Nick Frost is mostly known for being 'the one who isn’t Simon Pegg' from movies like Shaun Of The Dead, Hot Fuzz and The World’s End. While Pegg went off to Hollywood to do well in supporting character roles in the likes of the Star Trek and Mission: Impossible franchises, his solo headlining career – Run Fat Boy Run, How To Lose Friends & Alienate People, A Fantastic Fear Of Everything – has left a lot to be desired. Then along comes Frost with his first leading man role, and while not exactly blowing Pegg’s career out of the water, certainly shows him how it should be done.
ruce (Frost) was a teenage salsa dancing prodigy until he gets bullied into thinking it’s uncool, and gives it up for life. Fast forward 25 years, and grown-up Bruce is vaguely unhappy with his dull job and what might be considered his best friend, Drew (O’Dowd), is also a massive rhymes-with-mickhead. Then a new boss, Julie (Jones), appears on the scene, and it turns out she’s a big salsa fan herself, which reignites Bruce’s passion for it, and he seeks out his former dancing coach (McShane), to brush up on his moves to win over the potential love of his life.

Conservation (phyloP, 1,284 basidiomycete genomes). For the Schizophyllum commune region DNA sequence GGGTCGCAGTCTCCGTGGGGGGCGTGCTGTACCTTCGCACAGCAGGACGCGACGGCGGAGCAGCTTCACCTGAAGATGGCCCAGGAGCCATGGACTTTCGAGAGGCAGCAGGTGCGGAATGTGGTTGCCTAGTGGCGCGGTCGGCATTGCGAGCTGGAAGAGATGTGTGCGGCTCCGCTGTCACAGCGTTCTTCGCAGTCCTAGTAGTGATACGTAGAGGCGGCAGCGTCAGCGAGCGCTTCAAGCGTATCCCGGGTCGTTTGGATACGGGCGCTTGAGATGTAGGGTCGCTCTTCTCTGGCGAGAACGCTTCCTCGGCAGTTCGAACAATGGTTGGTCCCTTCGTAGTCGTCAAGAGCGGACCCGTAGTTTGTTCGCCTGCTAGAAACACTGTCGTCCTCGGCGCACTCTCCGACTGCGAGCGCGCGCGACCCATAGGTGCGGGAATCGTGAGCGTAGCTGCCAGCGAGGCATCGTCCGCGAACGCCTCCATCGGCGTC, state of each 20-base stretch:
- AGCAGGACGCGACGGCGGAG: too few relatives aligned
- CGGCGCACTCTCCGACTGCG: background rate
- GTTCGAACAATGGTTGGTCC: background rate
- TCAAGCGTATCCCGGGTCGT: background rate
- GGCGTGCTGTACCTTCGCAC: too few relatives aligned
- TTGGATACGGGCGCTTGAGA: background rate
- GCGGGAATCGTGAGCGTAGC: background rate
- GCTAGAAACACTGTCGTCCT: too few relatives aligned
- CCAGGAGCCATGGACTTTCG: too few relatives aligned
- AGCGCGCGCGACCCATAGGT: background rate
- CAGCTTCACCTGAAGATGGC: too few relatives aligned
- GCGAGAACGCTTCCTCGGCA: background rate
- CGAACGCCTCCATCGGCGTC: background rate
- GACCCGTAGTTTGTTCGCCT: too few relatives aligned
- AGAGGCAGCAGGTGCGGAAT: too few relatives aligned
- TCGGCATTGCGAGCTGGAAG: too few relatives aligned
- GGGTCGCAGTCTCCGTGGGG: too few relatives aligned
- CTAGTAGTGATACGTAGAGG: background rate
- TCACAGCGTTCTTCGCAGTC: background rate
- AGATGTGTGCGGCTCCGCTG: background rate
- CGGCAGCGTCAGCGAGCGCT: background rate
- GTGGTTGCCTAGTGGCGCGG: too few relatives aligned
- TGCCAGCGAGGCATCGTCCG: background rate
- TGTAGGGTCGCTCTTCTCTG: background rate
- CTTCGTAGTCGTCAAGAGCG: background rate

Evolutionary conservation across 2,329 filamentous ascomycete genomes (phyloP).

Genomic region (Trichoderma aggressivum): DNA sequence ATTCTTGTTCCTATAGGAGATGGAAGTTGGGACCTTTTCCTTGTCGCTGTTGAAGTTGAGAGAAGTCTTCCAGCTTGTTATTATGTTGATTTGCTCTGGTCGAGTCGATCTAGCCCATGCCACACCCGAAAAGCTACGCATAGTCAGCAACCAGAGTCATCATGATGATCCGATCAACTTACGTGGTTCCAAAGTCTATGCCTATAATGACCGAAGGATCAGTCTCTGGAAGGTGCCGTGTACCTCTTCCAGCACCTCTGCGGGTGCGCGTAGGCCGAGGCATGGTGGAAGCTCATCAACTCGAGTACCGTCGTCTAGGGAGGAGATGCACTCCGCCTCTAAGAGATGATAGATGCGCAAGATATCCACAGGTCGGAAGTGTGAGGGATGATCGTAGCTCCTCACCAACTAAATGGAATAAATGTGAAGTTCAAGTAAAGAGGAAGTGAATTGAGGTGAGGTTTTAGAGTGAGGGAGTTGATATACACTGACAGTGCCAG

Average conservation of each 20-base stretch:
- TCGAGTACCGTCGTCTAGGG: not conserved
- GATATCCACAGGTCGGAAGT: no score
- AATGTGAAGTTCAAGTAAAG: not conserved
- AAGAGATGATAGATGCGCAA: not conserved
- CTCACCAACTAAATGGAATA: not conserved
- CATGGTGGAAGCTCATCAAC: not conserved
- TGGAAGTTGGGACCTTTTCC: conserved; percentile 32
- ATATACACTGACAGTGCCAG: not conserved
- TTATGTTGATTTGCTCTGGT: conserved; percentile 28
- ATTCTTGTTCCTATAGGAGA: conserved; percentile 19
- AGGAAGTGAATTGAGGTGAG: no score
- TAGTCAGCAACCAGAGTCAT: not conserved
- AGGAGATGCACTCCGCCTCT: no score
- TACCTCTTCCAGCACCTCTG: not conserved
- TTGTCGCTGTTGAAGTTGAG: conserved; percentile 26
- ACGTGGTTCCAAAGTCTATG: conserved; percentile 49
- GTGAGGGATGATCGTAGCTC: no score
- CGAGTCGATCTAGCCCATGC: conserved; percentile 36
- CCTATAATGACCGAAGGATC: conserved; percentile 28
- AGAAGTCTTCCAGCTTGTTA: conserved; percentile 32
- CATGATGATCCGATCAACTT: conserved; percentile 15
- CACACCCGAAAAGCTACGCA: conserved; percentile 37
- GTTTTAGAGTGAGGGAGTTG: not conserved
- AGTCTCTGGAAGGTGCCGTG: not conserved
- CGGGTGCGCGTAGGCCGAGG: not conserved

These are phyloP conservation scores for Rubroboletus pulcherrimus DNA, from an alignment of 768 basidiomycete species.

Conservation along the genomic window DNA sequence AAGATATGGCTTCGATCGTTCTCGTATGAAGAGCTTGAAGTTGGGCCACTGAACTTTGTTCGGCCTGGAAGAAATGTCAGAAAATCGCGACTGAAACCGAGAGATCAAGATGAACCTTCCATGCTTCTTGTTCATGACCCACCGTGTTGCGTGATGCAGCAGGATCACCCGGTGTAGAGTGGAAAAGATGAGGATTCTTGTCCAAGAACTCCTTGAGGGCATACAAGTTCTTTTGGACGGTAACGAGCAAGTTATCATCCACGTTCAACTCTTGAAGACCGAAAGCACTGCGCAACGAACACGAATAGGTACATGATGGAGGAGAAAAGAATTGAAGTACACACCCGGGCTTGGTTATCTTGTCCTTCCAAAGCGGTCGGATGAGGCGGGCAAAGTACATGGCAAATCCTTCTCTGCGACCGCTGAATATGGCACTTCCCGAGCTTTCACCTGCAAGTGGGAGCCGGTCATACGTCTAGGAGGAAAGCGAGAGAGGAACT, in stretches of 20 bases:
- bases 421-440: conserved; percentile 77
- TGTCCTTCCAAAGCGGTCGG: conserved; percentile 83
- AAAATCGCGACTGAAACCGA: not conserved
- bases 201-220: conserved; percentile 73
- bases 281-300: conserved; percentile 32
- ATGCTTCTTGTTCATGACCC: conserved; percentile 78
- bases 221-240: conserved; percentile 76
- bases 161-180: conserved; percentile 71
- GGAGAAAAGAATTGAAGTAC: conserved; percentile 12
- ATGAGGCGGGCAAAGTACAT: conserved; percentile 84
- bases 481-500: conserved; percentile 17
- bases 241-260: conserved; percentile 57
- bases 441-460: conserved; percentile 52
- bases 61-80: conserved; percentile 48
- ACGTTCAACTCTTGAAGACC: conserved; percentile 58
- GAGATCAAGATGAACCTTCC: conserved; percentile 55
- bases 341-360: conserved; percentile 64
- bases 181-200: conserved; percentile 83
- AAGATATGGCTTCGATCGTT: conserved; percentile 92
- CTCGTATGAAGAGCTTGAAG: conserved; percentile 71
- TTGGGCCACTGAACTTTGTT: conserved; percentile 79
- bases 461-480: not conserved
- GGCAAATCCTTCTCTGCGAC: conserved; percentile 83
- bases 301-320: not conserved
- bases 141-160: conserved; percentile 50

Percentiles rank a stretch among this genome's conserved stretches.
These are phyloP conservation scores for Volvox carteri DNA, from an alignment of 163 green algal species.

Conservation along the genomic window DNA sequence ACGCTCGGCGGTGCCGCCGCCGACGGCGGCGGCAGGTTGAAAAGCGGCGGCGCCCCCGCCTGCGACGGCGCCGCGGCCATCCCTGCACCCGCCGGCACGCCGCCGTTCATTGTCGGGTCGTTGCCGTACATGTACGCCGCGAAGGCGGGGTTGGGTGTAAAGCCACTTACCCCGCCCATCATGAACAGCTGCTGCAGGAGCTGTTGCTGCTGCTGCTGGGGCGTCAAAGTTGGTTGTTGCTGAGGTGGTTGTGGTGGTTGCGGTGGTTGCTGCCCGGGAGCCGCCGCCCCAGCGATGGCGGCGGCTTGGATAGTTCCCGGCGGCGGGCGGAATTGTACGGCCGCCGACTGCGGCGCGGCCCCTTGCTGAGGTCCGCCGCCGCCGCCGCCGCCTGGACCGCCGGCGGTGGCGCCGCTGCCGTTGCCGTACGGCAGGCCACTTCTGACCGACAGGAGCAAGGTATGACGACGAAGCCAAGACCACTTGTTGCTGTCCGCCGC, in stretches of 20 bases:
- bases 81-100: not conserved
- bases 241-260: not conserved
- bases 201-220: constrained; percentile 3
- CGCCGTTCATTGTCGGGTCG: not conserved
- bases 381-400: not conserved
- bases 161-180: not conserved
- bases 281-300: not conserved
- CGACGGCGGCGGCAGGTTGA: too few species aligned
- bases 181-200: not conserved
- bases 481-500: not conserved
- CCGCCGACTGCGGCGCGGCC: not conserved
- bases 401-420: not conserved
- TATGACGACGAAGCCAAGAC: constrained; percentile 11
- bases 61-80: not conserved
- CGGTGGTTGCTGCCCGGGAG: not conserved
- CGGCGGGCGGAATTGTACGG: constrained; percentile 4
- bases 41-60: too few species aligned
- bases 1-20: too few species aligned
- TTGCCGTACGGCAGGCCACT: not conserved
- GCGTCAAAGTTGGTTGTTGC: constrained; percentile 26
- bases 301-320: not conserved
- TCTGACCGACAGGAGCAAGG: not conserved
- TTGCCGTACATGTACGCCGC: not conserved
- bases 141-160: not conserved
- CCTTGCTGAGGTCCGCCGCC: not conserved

ou can probably guess how the rest of the movie pans out, as there isn’t a single original thought or shocking turn of events over the film’s entire running time. O’Dowd really lays it on thick as the bad guy, Jones is fine-but-forgettable as the underwritten love interest, McShane has played this role before in Hot Rod and Death Race, and the whole thing is the movie equivalent of easy listening.
et you can’t help but enjoy yourself because the movie – just like we imagine Frost would – gives you one big, warm, cuddly hug for an hour and a half. He’s such a likeable leading man, with genuine moments of ingenious comedic delivery, and with even more sterling support from Olivia Colman (as Bruce’s sister) and Kayvan Novak (as a fabulous fellow dance student), you’ll find yourself LOL’ing every few minutes. Plus, it totally makes you want to go salsa dancing!